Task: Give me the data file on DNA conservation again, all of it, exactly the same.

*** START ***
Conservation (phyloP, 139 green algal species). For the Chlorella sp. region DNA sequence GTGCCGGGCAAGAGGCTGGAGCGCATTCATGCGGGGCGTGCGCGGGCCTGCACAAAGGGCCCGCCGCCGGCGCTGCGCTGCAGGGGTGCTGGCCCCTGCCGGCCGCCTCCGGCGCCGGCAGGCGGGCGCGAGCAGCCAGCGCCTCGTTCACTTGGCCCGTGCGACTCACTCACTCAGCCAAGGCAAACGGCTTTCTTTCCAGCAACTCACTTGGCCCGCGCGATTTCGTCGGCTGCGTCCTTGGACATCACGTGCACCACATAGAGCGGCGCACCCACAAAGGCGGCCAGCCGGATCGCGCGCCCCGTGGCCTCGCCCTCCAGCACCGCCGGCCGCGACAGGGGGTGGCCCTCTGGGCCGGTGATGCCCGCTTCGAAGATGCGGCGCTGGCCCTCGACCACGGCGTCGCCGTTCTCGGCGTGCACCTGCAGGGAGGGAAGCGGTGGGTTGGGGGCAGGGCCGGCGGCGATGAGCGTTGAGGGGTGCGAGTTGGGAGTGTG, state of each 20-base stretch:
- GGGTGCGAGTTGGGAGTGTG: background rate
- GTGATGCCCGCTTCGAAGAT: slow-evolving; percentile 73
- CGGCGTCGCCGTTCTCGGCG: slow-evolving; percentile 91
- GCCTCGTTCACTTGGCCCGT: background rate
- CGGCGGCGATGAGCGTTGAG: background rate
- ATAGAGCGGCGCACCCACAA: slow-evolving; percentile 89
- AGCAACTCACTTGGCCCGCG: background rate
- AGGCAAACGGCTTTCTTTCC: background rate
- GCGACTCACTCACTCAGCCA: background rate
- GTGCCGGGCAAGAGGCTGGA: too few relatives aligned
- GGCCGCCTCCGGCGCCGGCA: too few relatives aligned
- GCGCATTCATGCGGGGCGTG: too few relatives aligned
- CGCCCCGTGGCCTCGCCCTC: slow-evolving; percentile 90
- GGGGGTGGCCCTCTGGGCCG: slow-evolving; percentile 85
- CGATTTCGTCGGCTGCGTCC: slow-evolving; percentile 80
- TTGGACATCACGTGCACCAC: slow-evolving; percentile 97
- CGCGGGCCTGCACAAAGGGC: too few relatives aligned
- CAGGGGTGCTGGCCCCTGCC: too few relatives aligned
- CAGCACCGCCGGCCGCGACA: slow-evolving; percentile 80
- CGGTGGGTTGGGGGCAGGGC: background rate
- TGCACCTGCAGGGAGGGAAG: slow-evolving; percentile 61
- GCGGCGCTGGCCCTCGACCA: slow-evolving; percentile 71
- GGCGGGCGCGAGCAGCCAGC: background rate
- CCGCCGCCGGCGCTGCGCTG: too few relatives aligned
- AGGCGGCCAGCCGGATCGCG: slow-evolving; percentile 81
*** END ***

Conservation (phyloP, 139 green algal species). For the Chlorella sp. region DNA sequence GTGCCGGGCAAGAGGCTGGAGCGCATTCATGCGGGGCGTGCGCGGGCCTGCACAAAGGGCCCGCCGCCGGCGCTGCGCTGCAGGGGTGCTGGCCCCTGCCGGCCGCCTCCGGCGCCGGCAGGCGGGCGCGAGCAGCCAGCGCCTCGTTCACTTGGCCCGTGCGACTCACTCACTCAGCCAAGGCAAACGGCTTTCTTTCCAGCAACTCACTTGGCCCGCGCGATTTCGTCGGCTGCGTCCTTGGACATCACGTGCACCACATAGAGCGGCGCACCCACAAAGGCGGCCAGCCGGATCGCGCGCCCCGTGGCCTCGCCCTCCAGCACCGCCGGCCGCGACAGGGGGTGGCCCTCTGGGCCGGTGATGCCCGCTTCGAAGATGCGGCGCTGGCCCTCGACCACGGCGTCGCCGTTCTCGGCGTGCACCTGCAGGGAGGGAAGCGGTGGGTTGGGGGCAGGGCCGGCGGCGATGAGCGTTGAGGGGTGCGAGTTGGGAGTGTG, state of each 20-base stretch:
- GGGTGCGAGTTGGGAGTGTG: background rate
- GTGATGCCCGCTTCGAAGAT: slow-evolving; percentile 73
- CGGCGTCGCCGTTCTCGGCG: slow-evolving; percentile 91
- GCCTCGTTCACTTGGCCCGT: background rate
- CGGCGGCGATGAGCGTTGAG: background rate
- ATAGAGCGGCGCACCCACAA: slow-evolving; percentile 89
- AGCAACTCACTTGGCCCGCG: background rate
- AGGCAAACGGCTTTCTTTCC: background rate
- GCGACTCACTCACTCAGCCA: background rate
- GTGCCGGGCAAGAGGCTGGA: too few relatives aligned
- GGCCGCCTCCGGCGCCGGCA: too few relatives aligned
- GCGCATTCATGCGGGGCGTG: too few relatives aligned
- CGCCCCGTGGCCTCGCCCTC: slow-evolving; percentile 90
- GGGGGTGGCCCTCTGGGCCG: slow-evolving; percentile 85
- CGATTTCGTCGGCTGCGTCC: slow-evolving; percentile 80
- TTGGACATCACGTGCACCAC: slow-evolving; percentile 97
- CGCGGGCCTGCACAAAGGGC: too few relatives aligned
- CAGGGGTGCTGGCCCCTGCC: too few relatives aligned
- CAGCACCGCCGGCCGCGACA: slow-evolving; percentile 80
- CGGTGGGTTGGGGGCAGGGC: background rate
- TGCACCTGCAGGGAGGGAAG: slow-evolving; percentile 61
- GCGGCGCTGGCCCTCGACCA: slow-evolving; percentile 71
- GGCGGGCGCGAGCAGCCAGC: background rate
- CCGCCGCCGGCGCTGCGCTG: too few relatives aligned
- AGGCGGCCAGCCGGATCGCG: slow-evolving; percentile 81